Trump ramped up his tirade in December. "How can FBI Deputy Director Andrew McCabe, the man in charge, along with leakin' James Comey, of the Phony Hillary Clinton investigation (including her 33,000 illegally deleted emails) be given $700,000 for wife's campaign by Clinton Puppets during investigation?" Trump tweeted on December 23.
McCabe's wife, Dr. Jill McCabe, mounted an unsuccessful run for a Virginia state Senate seat in 2015. The Wall Street Journal reported on October 24, 2016 that her campaign received $675,000 in donations from the Virginia Democratic Party and from Common Good VA, the super PAC run by Democratic Virginia Gov. Terry McAuliffe, a longtime Clinton supporter. None of the donations came from Clinton or her family.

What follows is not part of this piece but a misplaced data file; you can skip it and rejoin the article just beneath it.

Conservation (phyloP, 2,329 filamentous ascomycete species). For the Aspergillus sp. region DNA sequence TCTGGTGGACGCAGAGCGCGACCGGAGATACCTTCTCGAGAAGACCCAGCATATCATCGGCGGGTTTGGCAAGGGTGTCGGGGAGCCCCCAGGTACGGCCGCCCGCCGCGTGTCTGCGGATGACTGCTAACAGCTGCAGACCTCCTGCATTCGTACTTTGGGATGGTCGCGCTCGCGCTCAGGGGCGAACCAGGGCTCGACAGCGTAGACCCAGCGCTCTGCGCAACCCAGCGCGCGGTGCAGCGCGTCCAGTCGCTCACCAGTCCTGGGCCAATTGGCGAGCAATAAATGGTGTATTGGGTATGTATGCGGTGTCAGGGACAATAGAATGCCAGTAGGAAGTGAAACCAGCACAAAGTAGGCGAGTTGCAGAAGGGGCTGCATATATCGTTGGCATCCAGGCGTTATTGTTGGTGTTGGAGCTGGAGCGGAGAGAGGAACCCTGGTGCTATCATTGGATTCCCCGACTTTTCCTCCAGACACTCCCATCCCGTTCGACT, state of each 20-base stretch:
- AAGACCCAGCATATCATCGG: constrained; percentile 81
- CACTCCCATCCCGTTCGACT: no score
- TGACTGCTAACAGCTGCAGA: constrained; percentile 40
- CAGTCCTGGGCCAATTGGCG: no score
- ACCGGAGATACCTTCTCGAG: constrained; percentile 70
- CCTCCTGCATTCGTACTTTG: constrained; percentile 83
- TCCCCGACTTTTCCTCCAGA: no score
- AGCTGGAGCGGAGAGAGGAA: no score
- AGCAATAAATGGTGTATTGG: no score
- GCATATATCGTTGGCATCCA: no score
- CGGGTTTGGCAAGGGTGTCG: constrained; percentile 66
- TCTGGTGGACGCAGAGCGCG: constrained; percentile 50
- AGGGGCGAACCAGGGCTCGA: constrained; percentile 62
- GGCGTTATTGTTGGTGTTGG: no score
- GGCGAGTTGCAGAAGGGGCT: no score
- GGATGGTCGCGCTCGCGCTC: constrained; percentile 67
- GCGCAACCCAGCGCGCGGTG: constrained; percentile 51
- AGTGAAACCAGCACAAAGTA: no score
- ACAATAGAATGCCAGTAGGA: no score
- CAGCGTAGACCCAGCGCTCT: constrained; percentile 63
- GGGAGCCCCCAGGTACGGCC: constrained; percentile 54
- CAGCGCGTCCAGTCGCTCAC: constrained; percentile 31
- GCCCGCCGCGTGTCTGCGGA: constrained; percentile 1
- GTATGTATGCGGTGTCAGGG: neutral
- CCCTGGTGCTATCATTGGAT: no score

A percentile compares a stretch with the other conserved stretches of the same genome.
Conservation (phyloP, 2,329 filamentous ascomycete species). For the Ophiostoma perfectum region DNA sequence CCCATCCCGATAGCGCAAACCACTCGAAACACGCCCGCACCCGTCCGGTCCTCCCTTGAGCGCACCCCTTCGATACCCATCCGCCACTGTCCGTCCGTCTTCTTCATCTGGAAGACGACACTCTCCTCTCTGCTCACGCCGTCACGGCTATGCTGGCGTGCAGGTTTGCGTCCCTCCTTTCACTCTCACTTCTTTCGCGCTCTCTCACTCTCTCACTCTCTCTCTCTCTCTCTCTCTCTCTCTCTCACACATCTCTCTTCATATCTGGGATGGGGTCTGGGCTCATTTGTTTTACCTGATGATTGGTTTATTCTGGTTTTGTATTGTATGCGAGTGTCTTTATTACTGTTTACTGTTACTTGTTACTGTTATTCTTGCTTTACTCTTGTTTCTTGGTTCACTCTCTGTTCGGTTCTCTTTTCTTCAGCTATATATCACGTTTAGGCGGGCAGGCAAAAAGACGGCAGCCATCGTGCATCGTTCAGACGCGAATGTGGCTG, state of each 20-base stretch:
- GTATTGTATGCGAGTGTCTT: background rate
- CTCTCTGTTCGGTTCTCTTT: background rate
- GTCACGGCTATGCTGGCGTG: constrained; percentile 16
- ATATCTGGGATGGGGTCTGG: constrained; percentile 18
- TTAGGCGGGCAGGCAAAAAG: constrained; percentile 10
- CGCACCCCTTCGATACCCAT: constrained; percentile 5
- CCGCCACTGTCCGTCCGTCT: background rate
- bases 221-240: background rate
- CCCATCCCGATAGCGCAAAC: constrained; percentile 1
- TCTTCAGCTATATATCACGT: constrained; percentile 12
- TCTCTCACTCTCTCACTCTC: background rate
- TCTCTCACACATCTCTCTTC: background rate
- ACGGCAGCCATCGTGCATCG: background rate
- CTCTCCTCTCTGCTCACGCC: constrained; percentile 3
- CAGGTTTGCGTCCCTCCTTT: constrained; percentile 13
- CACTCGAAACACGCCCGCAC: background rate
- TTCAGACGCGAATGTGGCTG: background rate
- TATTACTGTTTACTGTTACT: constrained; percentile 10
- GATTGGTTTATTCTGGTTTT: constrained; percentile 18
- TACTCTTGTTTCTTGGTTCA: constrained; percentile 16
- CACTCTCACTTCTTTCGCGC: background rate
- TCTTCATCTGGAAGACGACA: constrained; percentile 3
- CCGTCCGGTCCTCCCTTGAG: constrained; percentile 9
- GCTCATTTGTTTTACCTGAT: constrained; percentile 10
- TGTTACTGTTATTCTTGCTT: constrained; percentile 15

McCabe was not in charge at the time of the Clinton investigation and he did not take on an "oversight role" in the probe until February 2016, long after his wife lost her election bid.
The FBI also released a trove of internal emails and documents earlier this month which confirmed that McCabe was not warned against becoming involved in the Clinton investigation but recused himself anyway following The Journal's report.
But Abedin's emails nonetheless took on new significance after the article was published in October 2016, and at least one senior DOJ official raised questions about the status of the inquiry immediately after, according to The Post.